Biochar is the charcoal applied to the soil along with other amendments to enhance the fertility of the soils. Terra Preta is more than 5000 years practice in parts of Amazon basin until the Europeans arrived. Along with charcoal the rural trash consisting of pottery shards, fish bones, compost, etc. was added to the less fertile acidic soils to improve fertility of the soils. The biochar application is useful as a means of carbon sequestration and mitigating global warming issues too.
The value of charcoal was known to Indians and utilized as part of traditional and cultural practices for various purposes. The charcoal was never considered as a waste material. The crop residue burnt in the fields gets converted into charcoal and ash. In the process, the earth (soil) also gets burnt. This practice benefited the soils and farmers since ages (here no comparison with composting the biomass). The slash and burn in the margins of the forests or inside the forests is a very well known practice all over India (although it is no more sustainable because of huge population demands and costing the sustainability of forests). The charcoal, a byproduct of the traditional stoves is added to the farm yard manure / compost, which gets inoculated with the soil microbes, which was later transferred to the fields. The waste from the potters kiln a combination of charcoal, pottery shards and little ash was always a valuable source for improving the fertility of the soils. Although the addition of charcoal to the soils was existing as a practice, but it was not explicit, it remained as part of traditional best practices in India. As we explore more and more evidences are visible and proves that the Indian farmers were using charcoal since hundreds of years. Because of such good practices agricultural activity is still sustainable in many parts of India.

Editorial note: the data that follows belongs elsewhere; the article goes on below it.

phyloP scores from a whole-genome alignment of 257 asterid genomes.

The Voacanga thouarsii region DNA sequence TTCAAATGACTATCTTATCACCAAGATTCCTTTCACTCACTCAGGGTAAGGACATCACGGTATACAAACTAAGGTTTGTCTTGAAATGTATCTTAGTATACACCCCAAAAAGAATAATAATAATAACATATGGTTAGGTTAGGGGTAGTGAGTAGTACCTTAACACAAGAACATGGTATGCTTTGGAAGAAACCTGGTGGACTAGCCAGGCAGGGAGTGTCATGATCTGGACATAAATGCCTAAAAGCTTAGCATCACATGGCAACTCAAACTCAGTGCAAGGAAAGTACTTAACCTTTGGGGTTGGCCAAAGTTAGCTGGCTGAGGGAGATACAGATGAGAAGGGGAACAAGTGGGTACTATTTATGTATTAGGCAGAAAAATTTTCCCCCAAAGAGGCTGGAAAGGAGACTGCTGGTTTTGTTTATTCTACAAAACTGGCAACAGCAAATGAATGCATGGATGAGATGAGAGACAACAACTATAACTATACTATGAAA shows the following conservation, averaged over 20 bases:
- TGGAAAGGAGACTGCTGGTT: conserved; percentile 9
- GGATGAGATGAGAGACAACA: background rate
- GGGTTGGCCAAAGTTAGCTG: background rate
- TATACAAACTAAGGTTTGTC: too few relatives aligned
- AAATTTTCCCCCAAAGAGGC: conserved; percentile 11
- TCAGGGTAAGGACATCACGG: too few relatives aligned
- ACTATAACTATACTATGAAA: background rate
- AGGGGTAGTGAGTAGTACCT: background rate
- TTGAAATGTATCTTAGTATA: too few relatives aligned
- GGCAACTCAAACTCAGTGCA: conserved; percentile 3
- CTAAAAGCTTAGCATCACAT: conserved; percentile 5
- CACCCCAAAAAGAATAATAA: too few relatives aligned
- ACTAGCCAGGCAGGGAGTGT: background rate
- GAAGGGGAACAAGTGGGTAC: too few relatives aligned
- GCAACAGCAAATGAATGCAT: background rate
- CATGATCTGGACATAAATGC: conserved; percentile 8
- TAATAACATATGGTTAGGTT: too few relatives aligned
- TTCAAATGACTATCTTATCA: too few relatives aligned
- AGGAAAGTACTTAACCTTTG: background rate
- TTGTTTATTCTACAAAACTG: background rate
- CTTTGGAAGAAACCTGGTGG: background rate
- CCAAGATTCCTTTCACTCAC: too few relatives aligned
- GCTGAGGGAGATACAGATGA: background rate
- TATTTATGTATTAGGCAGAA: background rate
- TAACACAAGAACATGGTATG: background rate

Publicly available: yes
Countries where available: Worldwide
Price range (USD): Free
Available online: yes